Allan MacLean, Dianne McKerlie
Scenario-Based Design: Envisioning Work and Technology in System Development, J.M. Carroll (ed), Wiley, New York, 1995, pp 183-207.
This chapter describes ways in which a QOC representation builds on, and relates to, other design
representations. It does this in the context of describing a twelve-month project in which we explored user
interface designs for future educational hypermedia systems. The chapter is organised around two threads.
The first thread describes the generation and evolution of a set of Criteria which guide the design. In the present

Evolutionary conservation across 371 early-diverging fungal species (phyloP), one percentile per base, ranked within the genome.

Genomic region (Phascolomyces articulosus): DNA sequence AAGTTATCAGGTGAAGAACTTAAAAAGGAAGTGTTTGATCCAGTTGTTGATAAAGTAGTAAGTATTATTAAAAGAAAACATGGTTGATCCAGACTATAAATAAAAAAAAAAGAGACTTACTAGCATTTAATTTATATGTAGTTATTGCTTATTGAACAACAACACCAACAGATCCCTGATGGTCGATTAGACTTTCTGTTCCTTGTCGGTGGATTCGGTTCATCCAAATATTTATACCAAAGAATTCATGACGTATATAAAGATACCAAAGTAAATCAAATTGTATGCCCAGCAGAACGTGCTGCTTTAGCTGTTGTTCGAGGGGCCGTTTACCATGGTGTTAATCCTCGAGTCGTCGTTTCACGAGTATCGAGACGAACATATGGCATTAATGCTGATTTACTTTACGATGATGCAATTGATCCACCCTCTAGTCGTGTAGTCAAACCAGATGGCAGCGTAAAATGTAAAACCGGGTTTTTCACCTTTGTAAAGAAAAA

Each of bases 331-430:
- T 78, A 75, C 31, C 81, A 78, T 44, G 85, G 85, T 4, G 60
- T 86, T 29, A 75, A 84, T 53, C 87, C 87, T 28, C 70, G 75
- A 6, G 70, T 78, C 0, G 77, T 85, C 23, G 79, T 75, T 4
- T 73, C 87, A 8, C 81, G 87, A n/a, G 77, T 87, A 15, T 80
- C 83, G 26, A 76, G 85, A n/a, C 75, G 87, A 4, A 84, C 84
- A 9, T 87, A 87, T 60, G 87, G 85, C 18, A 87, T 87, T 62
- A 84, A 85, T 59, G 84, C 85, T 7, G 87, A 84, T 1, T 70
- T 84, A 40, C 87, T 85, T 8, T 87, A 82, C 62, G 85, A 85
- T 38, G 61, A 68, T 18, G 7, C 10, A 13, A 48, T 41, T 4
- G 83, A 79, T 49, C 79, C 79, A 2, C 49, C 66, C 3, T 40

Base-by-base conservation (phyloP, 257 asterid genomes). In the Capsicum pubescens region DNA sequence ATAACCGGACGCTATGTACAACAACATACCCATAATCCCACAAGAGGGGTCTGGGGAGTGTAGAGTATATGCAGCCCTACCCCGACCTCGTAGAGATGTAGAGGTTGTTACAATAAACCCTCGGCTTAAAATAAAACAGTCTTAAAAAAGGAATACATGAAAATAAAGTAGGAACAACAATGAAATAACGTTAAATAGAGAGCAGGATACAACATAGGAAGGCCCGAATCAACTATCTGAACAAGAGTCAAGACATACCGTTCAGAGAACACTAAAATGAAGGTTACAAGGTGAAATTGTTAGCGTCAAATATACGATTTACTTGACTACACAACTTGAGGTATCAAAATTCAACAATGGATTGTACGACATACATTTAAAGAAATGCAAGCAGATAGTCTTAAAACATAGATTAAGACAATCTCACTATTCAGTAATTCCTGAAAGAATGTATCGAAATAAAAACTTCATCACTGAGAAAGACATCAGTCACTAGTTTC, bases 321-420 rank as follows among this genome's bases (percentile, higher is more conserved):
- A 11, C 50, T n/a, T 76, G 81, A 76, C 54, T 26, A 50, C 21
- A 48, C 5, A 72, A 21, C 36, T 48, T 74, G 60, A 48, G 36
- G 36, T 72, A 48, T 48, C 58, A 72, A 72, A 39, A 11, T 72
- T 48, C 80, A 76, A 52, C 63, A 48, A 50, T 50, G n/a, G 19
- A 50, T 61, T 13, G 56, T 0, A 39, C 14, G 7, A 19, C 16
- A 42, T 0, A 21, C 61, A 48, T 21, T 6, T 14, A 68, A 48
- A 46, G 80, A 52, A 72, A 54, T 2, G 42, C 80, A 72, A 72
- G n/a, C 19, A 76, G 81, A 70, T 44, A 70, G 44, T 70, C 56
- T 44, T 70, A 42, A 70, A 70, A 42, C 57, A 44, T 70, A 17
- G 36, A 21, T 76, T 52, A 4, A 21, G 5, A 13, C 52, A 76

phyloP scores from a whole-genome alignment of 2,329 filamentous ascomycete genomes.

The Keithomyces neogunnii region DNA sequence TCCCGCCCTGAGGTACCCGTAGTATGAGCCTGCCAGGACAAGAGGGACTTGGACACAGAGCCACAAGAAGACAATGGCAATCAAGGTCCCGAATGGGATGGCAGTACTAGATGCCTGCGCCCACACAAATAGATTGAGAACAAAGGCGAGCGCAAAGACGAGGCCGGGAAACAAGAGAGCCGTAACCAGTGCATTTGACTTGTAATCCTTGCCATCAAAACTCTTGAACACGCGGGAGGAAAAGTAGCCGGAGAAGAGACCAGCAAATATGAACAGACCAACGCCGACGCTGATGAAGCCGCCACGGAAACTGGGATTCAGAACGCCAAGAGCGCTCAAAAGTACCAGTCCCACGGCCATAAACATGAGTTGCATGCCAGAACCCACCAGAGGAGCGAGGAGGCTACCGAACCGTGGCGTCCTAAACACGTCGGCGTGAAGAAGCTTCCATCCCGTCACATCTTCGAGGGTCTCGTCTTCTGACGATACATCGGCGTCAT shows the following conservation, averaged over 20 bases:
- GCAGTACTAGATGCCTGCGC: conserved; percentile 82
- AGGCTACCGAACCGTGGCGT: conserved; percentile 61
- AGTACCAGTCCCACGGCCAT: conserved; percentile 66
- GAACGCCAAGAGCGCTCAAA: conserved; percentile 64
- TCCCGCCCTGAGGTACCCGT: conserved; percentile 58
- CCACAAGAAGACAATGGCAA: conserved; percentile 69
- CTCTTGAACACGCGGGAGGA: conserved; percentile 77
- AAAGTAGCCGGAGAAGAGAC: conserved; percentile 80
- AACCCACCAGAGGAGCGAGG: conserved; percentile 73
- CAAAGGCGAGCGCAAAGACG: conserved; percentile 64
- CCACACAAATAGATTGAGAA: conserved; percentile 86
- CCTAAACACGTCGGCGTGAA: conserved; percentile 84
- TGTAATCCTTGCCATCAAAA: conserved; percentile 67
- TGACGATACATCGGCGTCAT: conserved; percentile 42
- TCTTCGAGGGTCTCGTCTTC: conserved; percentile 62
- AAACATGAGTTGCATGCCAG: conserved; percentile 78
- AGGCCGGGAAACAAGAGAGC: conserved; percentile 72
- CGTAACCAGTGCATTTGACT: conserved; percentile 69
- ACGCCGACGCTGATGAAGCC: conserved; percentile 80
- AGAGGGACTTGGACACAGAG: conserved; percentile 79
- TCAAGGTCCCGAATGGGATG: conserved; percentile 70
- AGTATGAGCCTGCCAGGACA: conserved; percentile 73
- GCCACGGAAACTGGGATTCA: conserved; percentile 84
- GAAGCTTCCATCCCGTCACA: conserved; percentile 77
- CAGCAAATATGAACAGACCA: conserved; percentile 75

case, these Criteria are strongly grounded in a consideration of how the system will be used and they act as a
reference to help guide the design process throughout its lifecycle. The second thread considers the
relationship between the QOC representation and use-oriented representations such as tasks, scenarios and
story boards. The main theme of this thread is to illustrate the ways in which a QOC representation provides a
mechanism to focus on and abstract from salient features of these other more concrete representations.
The QOC representation therefore complements the other representations by summarising and generalising
their key attributes.
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